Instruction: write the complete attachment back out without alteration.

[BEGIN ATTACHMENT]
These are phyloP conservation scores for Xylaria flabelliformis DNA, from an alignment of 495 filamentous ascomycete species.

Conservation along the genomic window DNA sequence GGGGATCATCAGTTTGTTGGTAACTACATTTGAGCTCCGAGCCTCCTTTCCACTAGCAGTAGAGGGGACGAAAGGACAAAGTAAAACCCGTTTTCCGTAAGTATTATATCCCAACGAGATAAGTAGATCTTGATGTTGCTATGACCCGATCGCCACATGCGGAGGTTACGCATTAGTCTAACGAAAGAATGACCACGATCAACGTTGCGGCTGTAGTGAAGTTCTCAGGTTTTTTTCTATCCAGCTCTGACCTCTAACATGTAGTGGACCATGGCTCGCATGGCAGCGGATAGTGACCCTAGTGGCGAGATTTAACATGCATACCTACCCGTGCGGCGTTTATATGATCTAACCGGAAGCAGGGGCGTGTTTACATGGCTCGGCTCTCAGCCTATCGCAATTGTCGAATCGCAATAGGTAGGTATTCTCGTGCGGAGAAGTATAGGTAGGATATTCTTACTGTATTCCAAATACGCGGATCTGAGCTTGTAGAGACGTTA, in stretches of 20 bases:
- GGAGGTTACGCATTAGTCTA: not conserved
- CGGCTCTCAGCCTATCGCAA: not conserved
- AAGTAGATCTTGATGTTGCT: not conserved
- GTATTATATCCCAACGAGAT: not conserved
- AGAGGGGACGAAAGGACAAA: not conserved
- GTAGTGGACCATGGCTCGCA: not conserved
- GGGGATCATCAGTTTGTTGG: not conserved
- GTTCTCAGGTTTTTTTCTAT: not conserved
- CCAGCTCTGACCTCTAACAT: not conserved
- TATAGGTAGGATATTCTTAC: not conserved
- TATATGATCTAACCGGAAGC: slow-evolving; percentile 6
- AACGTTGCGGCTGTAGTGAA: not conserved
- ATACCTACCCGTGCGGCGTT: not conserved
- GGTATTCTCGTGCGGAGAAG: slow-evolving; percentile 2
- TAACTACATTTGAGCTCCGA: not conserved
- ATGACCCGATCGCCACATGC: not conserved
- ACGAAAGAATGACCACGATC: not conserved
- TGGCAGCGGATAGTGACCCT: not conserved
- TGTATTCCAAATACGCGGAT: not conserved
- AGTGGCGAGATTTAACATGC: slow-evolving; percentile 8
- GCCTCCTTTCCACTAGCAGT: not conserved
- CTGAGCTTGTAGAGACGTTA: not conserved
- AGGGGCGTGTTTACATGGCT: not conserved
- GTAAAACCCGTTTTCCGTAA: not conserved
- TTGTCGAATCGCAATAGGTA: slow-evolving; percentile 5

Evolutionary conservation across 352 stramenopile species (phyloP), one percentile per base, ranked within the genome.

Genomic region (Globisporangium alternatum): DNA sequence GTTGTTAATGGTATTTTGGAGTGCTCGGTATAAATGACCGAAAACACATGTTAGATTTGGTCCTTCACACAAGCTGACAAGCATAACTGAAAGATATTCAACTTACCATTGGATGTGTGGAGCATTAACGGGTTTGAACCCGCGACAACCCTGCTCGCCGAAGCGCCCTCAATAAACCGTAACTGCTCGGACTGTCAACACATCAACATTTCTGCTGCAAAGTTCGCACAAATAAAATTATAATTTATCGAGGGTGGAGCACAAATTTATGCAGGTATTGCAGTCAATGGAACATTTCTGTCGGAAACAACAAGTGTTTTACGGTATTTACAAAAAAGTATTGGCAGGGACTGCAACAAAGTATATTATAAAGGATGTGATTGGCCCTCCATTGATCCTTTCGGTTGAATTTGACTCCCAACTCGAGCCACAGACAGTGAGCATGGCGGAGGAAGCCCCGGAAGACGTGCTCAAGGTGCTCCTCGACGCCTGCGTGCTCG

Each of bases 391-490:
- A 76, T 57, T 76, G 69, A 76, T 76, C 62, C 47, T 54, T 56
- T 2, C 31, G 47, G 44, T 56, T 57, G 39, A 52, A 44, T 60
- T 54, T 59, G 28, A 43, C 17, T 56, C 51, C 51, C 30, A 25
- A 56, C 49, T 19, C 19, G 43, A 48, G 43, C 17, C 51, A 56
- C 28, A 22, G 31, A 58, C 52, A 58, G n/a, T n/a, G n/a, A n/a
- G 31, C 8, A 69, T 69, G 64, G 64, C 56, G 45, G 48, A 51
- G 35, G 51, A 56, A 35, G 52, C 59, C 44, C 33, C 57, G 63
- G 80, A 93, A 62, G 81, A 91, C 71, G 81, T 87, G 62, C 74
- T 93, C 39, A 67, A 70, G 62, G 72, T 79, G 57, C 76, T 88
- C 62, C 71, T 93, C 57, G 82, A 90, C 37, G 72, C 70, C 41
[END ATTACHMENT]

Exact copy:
These are phyloP conservation scores for Xylaria flabelliformis DNA, from an alignment of 495 filamentous ascomycete species.

Conservation along the genomic window DNA sequence GGGGATCATCAGTTTGTTGGTAACTACATTTGAGCTCCGAGCCTCCTTTCCACTAGCAGTAGAGGGGACGAAAGGACAAAGTAAAACCCGTTTTCCGTAAGTATTATATCCCAACGAGATAAGTAGATCTTGATGTTGCTATGACCCGATCGCCACATGCGGAGGTTACGCATTAGTCTAACGAAAGAATGACCACGATCAACGTTGCGGCTGTAGTGAAGTTCTCAGGTTTTTTTCTATCCAGCTCTGACCTCTAACATGTAGTGGACCATGGCTCGCATGGCAGCGGATAGTGACCCTAGTGGCGAGATTTAACATGCATACCTACCCGTGCGGCGTTTATATGATCTAACCGGAAGCAGGGGCGTGTTTACATGGCTCGGCTCTCAGCCTATCGCAATTGTCGAATCGCAATAGGTAGGTATTCTCGTGCGGAGAAGTATAGGTAGGATATTCTTACTGTATTCCAAATACGCGGATCTGAGCTTGTAGAGACGTTA, in stretches of 20 bases:
- GGAGGTTACGCATTAGTCTA: not conserved
- CGGCTCTCAGCCTATCGCAA: not conserved
- AAGTAGATCTTGATGTTGCT: not conserved
- GTATTATATCCCAACGAGAT: not conserved
- AGAGGGGACGAAAGGACAAA: not conserved
- GTAGTGGACCATGGCTCGCA: not conserved
- GGGGATCATCAGTTTGTTGG: not conserved
- GTTCTCAGGTTTTTTTCTAT: not conserved
- CCAGCTCTGACCTCTAACAT: not conserved
- TATAGGTAGGATATTCTTAC: not conserved
- TATATGATCTAACCGGAAGC: slow-evolving; percentile 6
- AACGTTGCGGCTGTAGTGAA: not conserved
- ATACCTACCCGTGCGGCGTT: not conserved
- GGTATTCTCGTGCGGAGAAG: slow-evolving; percentile 2
- TAACTACATTTGAGCTCCGA: not conserved
- ATGACCCGATCGCCACATGC: not conserved
- ACGAAAGAATGACCACGATC: not conserved
- TGGCAGCGGATAGTGACCCT: not conserved
- TGTATTCCAAATACGCGGAT: not conserved
- AGTGGCGAGATTTAACATGC: slow-evolving; percentile 8
- GCCTCCTTTCCACTAGCAGT: not conserved
- CTGAGCTTGTAGAGACGTTA: not conserved
- AGGGGCGTGTTTACATGGCT: not conserved
- GTAAAACCCGTTTTCCGTAA: not conserved
- TTGTCGAATCGCAATAGGTA: slow-evolving; percentile 5

Evolutionary conservation across 352 stramenopile species (phyloP), one percentile per base, ranked within the genome.

Genomic region (Globisporangium alternatum): DNA sequence GTTGTTAATGGTATTTTGGAGTGCTCGGTATAAATGACCGAAAACACATGTTAGATTTGGTCCTTCACACAAGCTGACAAGCATAACTGAAAGATATTCAACTTACCATTGGATGTGTGGAGCATTAACGGGTTTGAACCCGCGACAACCCTGCTCGCCGAAGCGCCCTCAATAAACCGTAACTGCTCGGACTGTCAACACATCAACATTTCTGCTGCAAAGTTCGCACAAATAAAATTATAATTTATCGAGGGTGGAGCACAAATTTATGCAGGTATTGCAGTCAATGGAACATTTCTGTCGGAAACAACAAGTGTTTTACGGTATTTACAAAAAAGTATTGGCAGGGACTGCAACAAAGTATATTATAAAGGATGTGATTGGCCCTCCATTGATCCTTTCGGTTGAATTTGACTCCCAACTCGAGCCACAGACAGTGAGCATGGCGGAGGAAGCCCCGGAAGACGTGCTCAAGGTGCTCCTCGACGCCTGCGTGCTCG

Each of bases 391-490:
- A 76, T 57, T 76, G 69, A 76, T 76, C 62, C 47, T 54, T 56
- T 2, C 31, G 47, G 44, T 56, T 57, G 39, A 52, A 44, T 60
- T 54, T 59, G 28, A 43, C 17, T 56, C 51, C 51, C 30, A 25
- A 56, C 49, T 19, C 19, G 43, A 48, G 43, C 17, C 51, A 56
- C 28, A 22, G 31, A 58, C 52, A 58, G n/a, T n/a, G n/a, A n/a
- G 31, C 8, A 69, T 69, G 64, G 64, C 56, G 45, G 48, A 51
- G 35, G 51, A 56, A 35, G 52, C 59, C 44, C 33, C 57, G 63
- G 80, A 93, A 62, G 81, A 91, C 71, G 81, T 87, G 62, C 74
- T 93, C 39, A 67, A 70, G 62, G 72, T 79, G 57, C 76, T 88
- C 62, C 71, T 93, C 57, G 82, A 90, C 37, G 72, C 70, C 41